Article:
I intend to never grade another paper.
At the height of my adjunct "career" teaching writing, world religions, and general humanities courses, I taught up to 12 courses a year at three different institutions in the Houston area. I juggled about 400 students a year in my courses, and each student wrote three to five papers. Do the math — that’s a lot of grading.
I worked that oxymoronic full-time adjunct load for a decade — in addition to teaching a few continuing-ed courses just for kicks and extra income. In short, I taught more students and graded more papers in a decade than most of my full-time colleagues at the same university would teach in their entire careers.
For a while, I was sort of an adjunct guru. I self-published a book called How to Survive as an Adjunct Lecturer: An Entrepreneurial Strategy Manual and ended up writing a monthly advice column on The Adjunct Track for The Chronicle. I also provided coaching to other non-tenure-track instructors to help them figure out ways to work the system and squeeze as much money out of it as possible. The idea was to come as close as they could to an income that honored their knowledge and credentials — or to at least not have to wait tables on nonteaching days to make ends meet.
I did well financially. I made my mortgage every month and managed to save a little. But I shoveled my share of hate mail from people who said I was justifying an exploitative system when, really, all I was trying to do was find a way to survive (maybe even thrive for a few moments) within it.
Back then, there was talk of revolution, of course. Most of us, at least in the humanities, had read enough Marxist critical theory in grad school to envision ourselves joining in some sort of massive collective uprising to overturn academe and force it to give us full-time jobs. Many of us would have settled for having our own desks, school email accounts, phones, photocopying privileges, and maybe free access to the campus health clinic: Adjuncts of the world unite! You have nothing to lose but the rolling briefcases you pull around in lieu of an office!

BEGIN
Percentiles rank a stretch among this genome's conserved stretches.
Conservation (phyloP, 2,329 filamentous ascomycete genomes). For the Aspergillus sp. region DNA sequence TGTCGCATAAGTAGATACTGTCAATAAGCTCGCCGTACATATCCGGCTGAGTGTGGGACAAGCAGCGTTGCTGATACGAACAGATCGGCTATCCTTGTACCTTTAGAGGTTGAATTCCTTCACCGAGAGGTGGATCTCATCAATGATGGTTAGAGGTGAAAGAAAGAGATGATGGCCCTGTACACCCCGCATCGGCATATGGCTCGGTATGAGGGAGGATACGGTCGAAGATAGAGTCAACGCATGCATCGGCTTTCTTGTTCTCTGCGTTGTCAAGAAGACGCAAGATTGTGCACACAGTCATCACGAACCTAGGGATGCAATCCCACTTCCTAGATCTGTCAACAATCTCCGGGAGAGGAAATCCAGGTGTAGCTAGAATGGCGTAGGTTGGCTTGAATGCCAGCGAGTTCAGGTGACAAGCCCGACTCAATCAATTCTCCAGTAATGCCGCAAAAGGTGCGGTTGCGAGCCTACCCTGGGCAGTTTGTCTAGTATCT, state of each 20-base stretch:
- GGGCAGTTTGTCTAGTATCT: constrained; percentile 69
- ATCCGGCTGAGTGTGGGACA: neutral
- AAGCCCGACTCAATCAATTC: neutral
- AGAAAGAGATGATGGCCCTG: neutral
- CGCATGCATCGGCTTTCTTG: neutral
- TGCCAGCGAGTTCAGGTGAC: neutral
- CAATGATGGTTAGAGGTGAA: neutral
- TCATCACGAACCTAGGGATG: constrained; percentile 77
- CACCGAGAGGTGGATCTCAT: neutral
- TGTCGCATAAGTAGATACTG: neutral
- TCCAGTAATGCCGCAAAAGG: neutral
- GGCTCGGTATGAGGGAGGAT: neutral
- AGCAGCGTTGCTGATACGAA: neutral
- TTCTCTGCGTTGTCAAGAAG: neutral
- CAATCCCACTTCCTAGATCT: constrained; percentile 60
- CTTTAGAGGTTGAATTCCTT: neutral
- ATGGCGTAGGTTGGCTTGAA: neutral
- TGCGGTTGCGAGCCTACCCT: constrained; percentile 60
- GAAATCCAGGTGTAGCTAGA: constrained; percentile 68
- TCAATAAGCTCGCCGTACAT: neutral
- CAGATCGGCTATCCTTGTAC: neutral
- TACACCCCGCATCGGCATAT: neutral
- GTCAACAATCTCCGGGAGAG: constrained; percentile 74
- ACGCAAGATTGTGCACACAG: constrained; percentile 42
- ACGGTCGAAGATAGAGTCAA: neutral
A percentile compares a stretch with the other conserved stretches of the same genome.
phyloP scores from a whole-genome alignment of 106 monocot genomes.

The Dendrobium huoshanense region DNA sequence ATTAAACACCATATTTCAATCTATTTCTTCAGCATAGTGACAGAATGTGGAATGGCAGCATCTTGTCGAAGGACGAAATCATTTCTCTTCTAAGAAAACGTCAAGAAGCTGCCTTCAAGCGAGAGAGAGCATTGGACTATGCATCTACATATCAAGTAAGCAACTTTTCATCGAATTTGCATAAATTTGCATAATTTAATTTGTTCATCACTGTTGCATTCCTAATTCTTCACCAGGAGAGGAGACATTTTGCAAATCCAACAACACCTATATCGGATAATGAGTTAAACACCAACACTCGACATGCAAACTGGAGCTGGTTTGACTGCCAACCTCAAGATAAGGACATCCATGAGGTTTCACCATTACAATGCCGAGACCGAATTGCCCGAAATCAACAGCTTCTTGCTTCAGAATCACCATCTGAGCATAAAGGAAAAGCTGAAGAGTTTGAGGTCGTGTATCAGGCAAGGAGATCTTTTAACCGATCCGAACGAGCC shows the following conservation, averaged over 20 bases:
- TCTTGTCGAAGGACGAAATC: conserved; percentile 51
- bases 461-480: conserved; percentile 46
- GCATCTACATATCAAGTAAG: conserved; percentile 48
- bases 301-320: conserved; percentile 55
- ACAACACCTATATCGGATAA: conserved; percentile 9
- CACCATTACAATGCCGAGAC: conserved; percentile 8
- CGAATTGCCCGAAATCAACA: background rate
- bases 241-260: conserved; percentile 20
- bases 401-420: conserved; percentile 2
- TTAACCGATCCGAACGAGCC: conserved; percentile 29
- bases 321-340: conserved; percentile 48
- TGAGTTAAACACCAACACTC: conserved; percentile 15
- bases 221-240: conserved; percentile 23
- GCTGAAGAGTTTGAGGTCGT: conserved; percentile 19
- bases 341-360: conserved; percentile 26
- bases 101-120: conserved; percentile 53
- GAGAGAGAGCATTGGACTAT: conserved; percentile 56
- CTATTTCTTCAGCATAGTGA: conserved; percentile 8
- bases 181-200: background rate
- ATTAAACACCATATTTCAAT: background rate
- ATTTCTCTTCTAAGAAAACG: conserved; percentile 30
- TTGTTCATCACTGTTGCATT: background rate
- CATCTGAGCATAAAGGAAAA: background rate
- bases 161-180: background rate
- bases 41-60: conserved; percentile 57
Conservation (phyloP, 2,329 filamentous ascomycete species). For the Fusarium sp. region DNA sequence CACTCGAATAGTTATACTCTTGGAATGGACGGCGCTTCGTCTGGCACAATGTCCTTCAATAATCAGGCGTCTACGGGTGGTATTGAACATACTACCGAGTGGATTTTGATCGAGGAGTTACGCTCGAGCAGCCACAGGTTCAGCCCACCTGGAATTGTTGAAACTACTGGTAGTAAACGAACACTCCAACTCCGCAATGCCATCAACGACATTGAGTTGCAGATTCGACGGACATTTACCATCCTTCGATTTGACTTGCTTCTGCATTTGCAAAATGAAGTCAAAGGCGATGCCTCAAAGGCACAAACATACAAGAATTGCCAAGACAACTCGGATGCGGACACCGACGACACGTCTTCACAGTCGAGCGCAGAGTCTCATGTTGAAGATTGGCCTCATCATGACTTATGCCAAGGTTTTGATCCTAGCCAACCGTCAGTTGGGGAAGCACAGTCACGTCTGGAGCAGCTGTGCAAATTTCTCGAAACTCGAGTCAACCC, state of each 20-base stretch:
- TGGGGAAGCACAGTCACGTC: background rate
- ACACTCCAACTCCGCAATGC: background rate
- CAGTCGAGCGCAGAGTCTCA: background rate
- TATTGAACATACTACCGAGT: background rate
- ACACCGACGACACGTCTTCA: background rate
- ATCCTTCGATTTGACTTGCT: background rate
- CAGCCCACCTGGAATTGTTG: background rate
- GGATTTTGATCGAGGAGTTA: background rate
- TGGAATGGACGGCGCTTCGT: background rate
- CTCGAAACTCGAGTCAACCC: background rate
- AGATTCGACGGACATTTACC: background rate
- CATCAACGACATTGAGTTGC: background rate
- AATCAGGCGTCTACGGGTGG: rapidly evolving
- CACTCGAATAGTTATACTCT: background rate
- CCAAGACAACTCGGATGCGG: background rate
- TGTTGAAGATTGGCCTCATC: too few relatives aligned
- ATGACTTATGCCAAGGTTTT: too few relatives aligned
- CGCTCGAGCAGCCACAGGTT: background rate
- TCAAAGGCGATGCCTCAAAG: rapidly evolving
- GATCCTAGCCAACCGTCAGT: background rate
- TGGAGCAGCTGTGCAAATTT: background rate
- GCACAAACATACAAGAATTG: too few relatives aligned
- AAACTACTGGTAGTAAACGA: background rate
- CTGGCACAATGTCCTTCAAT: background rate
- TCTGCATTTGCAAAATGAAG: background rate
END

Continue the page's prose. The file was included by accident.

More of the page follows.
It seemed clear to me then — as it does now — no such revolution would take place. The market is still glutted with fresh Ph.D.s, especially in the humanities, who will accept adjunct positions just to stay in academe and not feel like they wasted their time and money on an expensive degree. I can’t blame them. Even if a university’s contingent faculty could manage to organize enough to collectively strike — a big "if" — the campus would shut down for a week or two, but soon would find plenty of replacements to staff the vacated positions.
For myself, I left adjunct teaching in 2004 when I was hired to a full-time position to help direct the Boniuk Center for Religious Tolerance at Rice University, where I had earned my doctorate in 1994 and taught as an adjunct. I held that full-time directorship for almost five years and then resigned. I’ve been out of academe and a full-time freelancer ever since.
I don’t miss it. Sure, academe has its privileges and my university was, and remains, a truly nice place to work with lots of fantastic people. The schedule was flexible, especially compared to all the corporate professionals who work a rigid 60-to-80-hour week with two weeks of paid vacation a year. The students were, and still are, smart, fun, and engaging.